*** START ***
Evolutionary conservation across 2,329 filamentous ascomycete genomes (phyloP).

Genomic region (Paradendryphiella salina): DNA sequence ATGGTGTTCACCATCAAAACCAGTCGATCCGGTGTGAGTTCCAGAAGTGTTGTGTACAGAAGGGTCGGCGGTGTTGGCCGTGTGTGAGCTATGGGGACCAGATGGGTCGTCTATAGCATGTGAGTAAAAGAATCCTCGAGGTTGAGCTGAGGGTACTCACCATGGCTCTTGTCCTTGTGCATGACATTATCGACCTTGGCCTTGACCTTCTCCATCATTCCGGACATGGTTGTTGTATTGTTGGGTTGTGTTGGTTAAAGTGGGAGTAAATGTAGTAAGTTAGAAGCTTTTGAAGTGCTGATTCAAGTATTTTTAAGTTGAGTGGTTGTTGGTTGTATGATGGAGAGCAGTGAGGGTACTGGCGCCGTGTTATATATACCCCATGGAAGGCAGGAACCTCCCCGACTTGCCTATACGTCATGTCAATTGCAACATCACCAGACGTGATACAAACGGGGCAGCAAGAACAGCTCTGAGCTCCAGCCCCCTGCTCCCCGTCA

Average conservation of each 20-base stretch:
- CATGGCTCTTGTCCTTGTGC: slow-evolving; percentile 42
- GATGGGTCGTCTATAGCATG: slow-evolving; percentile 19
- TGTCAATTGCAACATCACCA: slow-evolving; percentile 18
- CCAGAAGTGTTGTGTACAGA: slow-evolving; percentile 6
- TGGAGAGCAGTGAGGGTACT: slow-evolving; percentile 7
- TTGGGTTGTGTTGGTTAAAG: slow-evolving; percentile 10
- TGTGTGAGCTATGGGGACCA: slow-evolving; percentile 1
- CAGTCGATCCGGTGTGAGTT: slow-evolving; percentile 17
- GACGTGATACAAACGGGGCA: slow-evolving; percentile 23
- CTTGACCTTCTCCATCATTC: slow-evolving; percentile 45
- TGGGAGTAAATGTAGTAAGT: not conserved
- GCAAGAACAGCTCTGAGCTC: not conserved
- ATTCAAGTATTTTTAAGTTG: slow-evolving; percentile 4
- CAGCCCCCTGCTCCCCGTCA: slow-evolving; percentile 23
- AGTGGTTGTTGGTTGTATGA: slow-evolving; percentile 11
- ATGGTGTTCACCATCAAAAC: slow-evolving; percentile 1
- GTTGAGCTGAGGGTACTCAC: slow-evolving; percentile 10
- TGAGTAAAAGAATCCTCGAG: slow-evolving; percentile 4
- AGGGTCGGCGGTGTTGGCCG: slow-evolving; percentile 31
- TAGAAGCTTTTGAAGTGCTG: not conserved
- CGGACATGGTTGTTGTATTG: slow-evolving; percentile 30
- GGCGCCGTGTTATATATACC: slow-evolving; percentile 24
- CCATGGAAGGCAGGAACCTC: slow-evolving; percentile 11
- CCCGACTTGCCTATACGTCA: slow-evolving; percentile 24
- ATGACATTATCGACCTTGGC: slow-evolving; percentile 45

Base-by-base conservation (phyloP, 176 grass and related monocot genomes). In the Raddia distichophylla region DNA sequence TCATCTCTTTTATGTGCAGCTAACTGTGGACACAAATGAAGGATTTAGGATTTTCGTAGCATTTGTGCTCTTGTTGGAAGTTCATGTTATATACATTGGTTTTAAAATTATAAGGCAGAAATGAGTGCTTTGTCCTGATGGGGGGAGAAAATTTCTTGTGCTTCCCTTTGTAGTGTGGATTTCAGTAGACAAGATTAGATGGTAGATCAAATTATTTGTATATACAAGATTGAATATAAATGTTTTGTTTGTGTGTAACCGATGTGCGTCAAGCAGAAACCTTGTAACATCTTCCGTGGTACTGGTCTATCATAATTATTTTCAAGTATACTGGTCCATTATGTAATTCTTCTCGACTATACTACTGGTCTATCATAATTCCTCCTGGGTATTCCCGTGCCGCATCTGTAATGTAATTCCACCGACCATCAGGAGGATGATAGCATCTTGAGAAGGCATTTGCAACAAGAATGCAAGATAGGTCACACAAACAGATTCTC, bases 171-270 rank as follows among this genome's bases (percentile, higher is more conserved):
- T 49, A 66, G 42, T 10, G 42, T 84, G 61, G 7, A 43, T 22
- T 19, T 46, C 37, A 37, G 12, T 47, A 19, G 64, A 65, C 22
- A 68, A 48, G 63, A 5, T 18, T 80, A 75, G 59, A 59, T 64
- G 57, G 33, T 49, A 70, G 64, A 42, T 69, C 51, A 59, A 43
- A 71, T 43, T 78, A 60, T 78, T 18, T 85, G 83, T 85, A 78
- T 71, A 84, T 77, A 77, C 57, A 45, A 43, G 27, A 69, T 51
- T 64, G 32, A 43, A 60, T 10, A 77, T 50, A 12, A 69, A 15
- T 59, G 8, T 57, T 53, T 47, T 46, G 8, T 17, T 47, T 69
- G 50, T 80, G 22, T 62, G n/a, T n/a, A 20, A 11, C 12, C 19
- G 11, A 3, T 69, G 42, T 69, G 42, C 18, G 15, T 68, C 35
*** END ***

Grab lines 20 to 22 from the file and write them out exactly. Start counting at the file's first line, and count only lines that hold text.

- GTTGAGCTGAGGGTACTCAC: slow-evolving; percentile 10
- TGAGTAAAAGAATCCTCGAG: slow-evolving; percentile 4
- AGGGTCGGCGGTGTTGGCCG: slow-evolving; percentile 31